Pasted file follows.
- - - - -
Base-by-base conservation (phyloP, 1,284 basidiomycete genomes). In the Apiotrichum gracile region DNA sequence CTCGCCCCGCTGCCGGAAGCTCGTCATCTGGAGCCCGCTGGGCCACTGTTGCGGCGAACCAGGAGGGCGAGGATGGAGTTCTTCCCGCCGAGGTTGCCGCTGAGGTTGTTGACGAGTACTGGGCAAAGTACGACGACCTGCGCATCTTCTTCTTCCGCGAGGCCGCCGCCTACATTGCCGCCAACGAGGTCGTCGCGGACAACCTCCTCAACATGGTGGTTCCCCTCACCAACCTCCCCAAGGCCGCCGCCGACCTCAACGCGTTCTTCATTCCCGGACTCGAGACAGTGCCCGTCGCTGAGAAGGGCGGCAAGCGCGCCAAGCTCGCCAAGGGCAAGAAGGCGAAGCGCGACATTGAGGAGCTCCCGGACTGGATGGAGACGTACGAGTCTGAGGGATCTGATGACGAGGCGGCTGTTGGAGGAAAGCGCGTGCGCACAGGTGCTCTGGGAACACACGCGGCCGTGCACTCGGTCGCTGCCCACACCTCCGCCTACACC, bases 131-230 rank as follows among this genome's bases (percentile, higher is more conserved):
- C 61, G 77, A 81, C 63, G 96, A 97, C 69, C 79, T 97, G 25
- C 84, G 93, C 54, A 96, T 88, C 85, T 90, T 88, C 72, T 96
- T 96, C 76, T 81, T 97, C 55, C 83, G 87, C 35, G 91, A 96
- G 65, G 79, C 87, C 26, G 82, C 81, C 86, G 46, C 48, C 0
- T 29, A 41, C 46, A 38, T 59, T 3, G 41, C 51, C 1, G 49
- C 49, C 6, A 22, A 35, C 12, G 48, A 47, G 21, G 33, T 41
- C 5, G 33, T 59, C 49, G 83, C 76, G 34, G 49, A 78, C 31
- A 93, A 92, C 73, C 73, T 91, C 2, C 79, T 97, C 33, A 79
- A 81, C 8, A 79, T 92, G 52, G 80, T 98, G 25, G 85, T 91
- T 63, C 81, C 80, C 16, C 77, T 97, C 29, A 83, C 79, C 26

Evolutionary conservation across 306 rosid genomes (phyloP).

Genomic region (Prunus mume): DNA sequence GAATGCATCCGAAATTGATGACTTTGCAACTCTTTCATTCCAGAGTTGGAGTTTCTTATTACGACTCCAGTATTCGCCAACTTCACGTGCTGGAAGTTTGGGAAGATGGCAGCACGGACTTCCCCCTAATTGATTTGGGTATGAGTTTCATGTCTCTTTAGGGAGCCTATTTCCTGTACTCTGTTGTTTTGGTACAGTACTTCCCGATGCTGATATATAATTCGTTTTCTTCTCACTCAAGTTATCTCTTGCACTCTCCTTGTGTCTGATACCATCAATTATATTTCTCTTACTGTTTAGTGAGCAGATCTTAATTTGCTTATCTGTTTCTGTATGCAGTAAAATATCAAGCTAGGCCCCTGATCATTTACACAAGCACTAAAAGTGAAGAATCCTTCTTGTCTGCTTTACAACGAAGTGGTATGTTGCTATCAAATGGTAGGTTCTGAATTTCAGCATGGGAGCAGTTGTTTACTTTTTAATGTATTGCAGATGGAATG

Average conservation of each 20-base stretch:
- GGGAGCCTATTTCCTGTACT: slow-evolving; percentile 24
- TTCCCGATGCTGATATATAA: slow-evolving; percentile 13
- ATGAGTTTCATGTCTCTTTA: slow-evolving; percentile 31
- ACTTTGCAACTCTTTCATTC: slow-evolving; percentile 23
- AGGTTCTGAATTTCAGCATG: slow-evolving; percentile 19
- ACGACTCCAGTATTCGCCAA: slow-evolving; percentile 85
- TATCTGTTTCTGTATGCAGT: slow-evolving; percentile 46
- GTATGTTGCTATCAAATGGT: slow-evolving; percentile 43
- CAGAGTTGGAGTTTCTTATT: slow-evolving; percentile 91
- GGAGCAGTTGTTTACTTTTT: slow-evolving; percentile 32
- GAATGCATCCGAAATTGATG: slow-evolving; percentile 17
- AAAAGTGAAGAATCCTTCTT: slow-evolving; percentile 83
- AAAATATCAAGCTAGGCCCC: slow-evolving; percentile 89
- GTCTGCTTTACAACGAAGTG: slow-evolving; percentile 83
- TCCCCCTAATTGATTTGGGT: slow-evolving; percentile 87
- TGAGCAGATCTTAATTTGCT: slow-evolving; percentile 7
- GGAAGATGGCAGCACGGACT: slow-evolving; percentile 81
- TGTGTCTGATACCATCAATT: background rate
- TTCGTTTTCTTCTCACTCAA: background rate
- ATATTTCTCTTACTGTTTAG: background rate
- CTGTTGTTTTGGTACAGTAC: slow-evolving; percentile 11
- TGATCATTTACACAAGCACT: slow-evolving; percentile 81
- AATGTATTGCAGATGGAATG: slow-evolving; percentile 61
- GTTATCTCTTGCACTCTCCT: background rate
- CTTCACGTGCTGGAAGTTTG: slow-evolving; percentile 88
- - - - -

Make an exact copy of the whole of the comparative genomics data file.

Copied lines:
Base-by-base conservation (phyloP, 1,284 basidiomycete genomes). In the Apiotrichum gracile region DNA sequence CTCGCCCCGCTGCCGGAAGCTCGTCATCTGGAGCCCGCTGGGCCACTGTTGCGGCGAACCAGGAGGGCGAGGATGGAGTTCTTCCCGCCGAGGTTGCCGCTGAGGTTGTTGACGAGTACTGGGCAAAGTACGACGACCTGCGCATCTTCTTCTTCCGCGAGGCCGCCGCCTACATTGCCGCCAACGAGGTCGTCGCGGACAACCTCCTCAACATGGTGGTTCCCCTCACCAACCTCCCCAAGGCCGCCGCCGACCTCAACGCGTTCTTCATTCCCGGACTCGAGACAGTGCCCGTCGCTGAGAAGGGCGGCAAGCGCGCCAAGCTCGCCAAGGGCAAGAAGGCGAAGCGCGACATTGAGGAGCTCCCGGACTGGATGGAGACGTACGAGTCTGAGGGATCTGATGACGAGGCGGCTGTTGGAGGAAAGCGCGTGCGCACAGGTGCTCTGGGAACACACGCGGCCGTGCACTCGGTCGCTGCCCACACCTCCGCCTACACC, bases 131-230 rank as follows among this genome's bases (percentile, higher is more conserved):
- C 61, G 77, A 81, C 63, G 96, A 97, C 69, C 79, T 97, G 25
- C 84, G 93, C 54, A 96, T 88, C 85, T 90, T 88, C 72, T 96
- T 96, C 76, T 81, T 97, C 55, C 83, G 87, C 35, G 91, A 96
- G 65, G 79, C 87, C 26, G 82, C 81, C 86, G 46, C 48, C 0
- T 29, A 41, C 46, A 38, T 59, T 3, G 41, C 51, C 1, G 49
- C 49, C 6, A 22, A 35, C 12, G 48, A 47, G 21, G 33, T 41
- C 5, G 33, T 59, C 49, G 83, C 76, G 34, G 49, A 78, C 31
- A 93, A 92, C 73, C 73, T 91, C 2, C 79, T 97, C 33, A 79
- A 81, C 8, A 79, T 92, G 52, G 80, T 98, G 25, G 85, T 91
- T 63, C 81, C 80, C 16, C 77, T 97, C 29, A 83, C 79, C 26

Evolutionary conservation across 306 rosid genomes (phyloP).

Genomic region (Prunus mume): DNA sequence GAATGCATCCGAAATTGATGACTTTGCAACTCTTTCATTCCAGAGTTGGAGTTTCTTATTACGACTCCAGTATTCGCCAACTTCACGTGCTGGAAGTTTGGGAAGATGGCAGCACGGACTTCCCCCTAATTGATTTGGGTATGAGTTTCATGTCTCTTTAGGGAGCCTATTTCCTGTACTCTGTTGTTTTGGTACAGTACTTCCCGATGCTGATATATAATTCGTTTTCTTCTCACTCAAGTTATCTCTTGCACTCTCCTTGTGTCTGATACCATCAATTATATTTCTCTTACTGTTTAGTGAGCAGATCTTAATTTGCTTATCTGTTTCTGTATGCAGTAAAATATCAAGCTAGGCCCCTGATCATTTACACAAGCACTAAAAGTGAAGAATCCTTCTTGTCTGCTTTACAACGAAGTGGTATGTTGCTATCAAATGGTAGGTTCTGAATTTCAGCATGGGAGCAGTTGTTTACTTTTTAATGTATTGCAGATGGAATG

Average conservation of each 20-base stretch:
- GGGAGCCTATTTCCTGTACT: slow-evolving; percentile 24
- TTCCCGATGCTGATATATAA: slow-evolving; percentile 13
- ATGAGTTTCATGTCTCTTTA: slow-evolving; percentile 31
- ACTTTGCAACTCTTTCATTC: slow-evolving; percentile 23
- AGGTTCTGAATTTCAGCATG: slow-evolving; percentile 19
- ACGACTCCAGTATTCGCCAA: slow-evolving; percentile 85
- TATCTGTTTCTGTATGCAGT: slow-evolving; percentile 46
- GTATGTTGCTATCAAATGGT: slow-evolving; percentile 43
- CAGAGTTGGAGTTTCTTATT: slow-evolving; percentile 91
- GGAGCAGTTGTTTACTTTTT: slow-evolving; percentile 32
- GAATGCATCCGAAATTGATG: slow-evolving; percentile 17
- AAAAGTGAAGAATCCTTCTT: slow-evolving; percentile 83
- AAAATATCAAGCTAGGCCCC: slow-evolving; percentile 89
- GTCTGCTTTACAACGAAGTG: slow-evolving; percentile 83
- TCCCCCTAATTGATTTGGGT: slow-evolving; percentile 87
- TGAGCAGATCTTAATTTGCT: slow-evolving; percentile 7
- GGAAGATGGCAGCACGGACT: slow-evolving; percentile 81
- TGTGTCTGATACCATCAATT: background rate
- TTCGTTTTCTTCTCACTCAA: background rate
- ATATTTCTCTTACTGTTTAG: background rate
- CTGTTGTTTTGGTACAGTAC: slow-evolving; percentile 11
- TGATCATTTACACAAGCACT: slow-evolving; percentile 81
- AATGTATTGCAGATGGAATG: slow-evolving; percentile 61
- GTTATCTCTTGCACTCTCCT: background rate
- CTTCACGTGCTGGAAGTTTG: slow-evolving; percentile 88